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  • Author: Dr. Dietrich Genschel
  • Publication Date: 10-2002
  • Content Type: Working Paper
  • Institution: Geneva Centre for Security Sector Governance (DCAF)
  • Abstract: The paper concentrates on the principles and prerequisites of DCAF as followed and applied in established (western) democracies. "Commonality" does not imply adherence to all principles to the same degree and in any detail. National history and tradition do condition the ways in which armed forces are structured and organized, educated, motivated and commanded. "Best practice" does not imply that there are no deviations from the principles and violations of their content. On the other hand the principles themselves take account of dangers of misuse und deviant behavior by providing corrective mechanisms. Overall the principles are guided by a vision of how best democratic and armed forces structures and behavioral features can be harmonized to the benefit of both with clear subordination of the armed forces under democratically legitimized political supremacy, without degrading efficiency and effectiveness.
  • Topic: International Relations, Security, Democratization, Politics
  • Author: Owen Greene
  • Publication Date: 10-2002
  • Content Type: Working Paper
  • Institution: Geneva Centre for Security Sector Governance (DCAF)
  • Abstract: This paper aims to examine existing and emerging international norms and criteria relating to the security sector and security sector reform amongst EU,OSCE and OECD countries. Security sector reform agendas are wide, and this paper focuses particularly on norms and criteria relating to democratic accountability and control of the security sector. It aims to clarify ways in which normative processes in these areas could contribute to international efforts to promote and assist appropriate security sector reform (SSR).
  • Topic: International Relations, Security, Democratization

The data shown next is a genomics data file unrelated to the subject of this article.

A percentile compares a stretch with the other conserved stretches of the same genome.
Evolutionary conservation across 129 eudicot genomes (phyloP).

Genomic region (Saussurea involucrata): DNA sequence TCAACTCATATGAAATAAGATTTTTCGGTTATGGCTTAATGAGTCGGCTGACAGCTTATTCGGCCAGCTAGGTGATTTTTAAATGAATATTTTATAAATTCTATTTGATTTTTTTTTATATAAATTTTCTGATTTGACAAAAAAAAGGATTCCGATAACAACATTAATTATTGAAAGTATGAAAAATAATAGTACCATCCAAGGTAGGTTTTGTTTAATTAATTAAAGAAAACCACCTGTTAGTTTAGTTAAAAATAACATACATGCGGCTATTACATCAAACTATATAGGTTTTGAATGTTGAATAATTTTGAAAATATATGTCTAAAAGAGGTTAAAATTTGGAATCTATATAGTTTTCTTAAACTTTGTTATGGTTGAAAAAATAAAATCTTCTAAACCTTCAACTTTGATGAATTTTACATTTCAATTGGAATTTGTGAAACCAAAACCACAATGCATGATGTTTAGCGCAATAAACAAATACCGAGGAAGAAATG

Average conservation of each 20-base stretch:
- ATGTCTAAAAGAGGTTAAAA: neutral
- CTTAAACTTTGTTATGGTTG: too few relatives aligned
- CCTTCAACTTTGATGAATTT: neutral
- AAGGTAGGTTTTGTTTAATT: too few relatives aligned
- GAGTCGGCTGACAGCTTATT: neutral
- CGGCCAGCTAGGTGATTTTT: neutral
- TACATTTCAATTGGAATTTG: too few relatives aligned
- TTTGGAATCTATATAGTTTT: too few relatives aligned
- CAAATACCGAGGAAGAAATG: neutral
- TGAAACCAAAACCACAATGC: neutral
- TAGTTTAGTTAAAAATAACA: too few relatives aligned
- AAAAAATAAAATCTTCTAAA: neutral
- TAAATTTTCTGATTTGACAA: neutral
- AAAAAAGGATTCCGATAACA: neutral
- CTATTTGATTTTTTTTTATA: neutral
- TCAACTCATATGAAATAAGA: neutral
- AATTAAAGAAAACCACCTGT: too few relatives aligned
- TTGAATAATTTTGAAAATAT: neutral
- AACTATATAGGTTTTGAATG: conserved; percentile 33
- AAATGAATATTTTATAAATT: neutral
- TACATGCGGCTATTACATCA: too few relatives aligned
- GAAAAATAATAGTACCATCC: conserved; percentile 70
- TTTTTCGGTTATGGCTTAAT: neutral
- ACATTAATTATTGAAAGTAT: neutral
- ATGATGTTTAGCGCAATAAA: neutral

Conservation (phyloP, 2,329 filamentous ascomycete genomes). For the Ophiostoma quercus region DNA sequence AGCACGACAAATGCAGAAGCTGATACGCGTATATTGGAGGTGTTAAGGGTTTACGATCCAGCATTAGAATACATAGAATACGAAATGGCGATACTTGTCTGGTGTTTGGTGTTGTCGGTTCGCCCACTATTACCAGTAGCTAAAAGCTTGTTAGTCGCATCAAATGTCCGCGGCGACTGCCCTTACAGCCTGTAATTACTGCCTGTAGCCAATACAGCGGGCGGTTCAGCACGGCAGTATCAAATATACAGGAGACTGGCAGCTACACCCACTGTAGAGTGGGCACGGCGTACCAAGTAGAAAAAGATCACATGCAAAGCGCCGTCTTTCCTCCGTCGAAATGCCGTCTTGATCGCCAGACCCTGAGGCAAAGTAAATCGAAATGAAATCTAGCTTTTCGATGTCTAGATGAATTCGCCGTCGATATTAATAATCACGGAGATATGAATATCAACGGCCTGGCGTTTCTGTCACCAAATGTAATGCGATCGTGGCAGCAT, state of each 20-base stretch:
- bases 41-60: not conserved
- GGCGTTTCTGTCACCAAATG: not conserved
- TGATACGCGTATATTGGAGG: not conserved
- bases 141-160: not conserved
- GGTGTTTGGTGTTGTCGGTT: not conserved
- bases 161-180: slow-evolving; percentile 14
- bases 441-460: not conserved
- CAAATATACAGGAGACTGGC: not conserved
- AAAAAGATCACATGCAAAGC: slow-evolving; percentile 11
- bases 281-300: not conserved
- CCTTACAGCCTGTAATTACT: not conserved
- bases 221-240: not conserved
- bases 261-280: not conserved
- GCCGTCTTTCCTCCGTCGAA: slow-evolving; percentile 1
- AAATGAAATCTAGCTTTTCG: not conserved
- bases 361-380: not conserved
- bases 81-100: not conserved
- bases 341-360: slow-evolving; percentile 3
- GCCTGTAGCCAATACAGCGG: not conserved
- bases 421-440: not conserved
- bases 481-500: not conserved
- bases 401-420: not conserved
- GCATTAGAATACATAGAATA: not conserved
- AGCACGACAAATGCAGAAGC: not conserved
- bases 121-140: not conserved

• Political Geography: Europe
  • Author: Nicholas Williams
  • Publication Date: 10-2002
  • Content Type: Working Paper
  • Institution: Geneva Centre for Security Sector Governance (DCAF)
  • Abstract: The implications of the events of September 11 are not yet fully clear. Generally, national security policies and postures take some time to appreciate the effects of strategic shifts. Even if the lessons are quickly learnt, security structures can be slow to absorb them. European defence structures and capabilities are already subject to the transformation required by the end of east-west confrontation and the arrival in the 1990s of the new demands of crisis management. Yet, over twelve years after the end of the Cold War, the necessary transformations and re-posturing of European armed forces are still under way. This is partly due to the scale of the task; partly the result of the costs of military restructuring (while banking immediately the savings arising from force reductions, Governments have preferred to invest over time in new military capabilities); and partly because there is no great sense of urgency. By definition, crisis management is a question of political choice, rather than a matter of direct national security. Developing the necessary capabilities has been an evolutionary process, subject to the need to manage new programmes within declining defence budgets.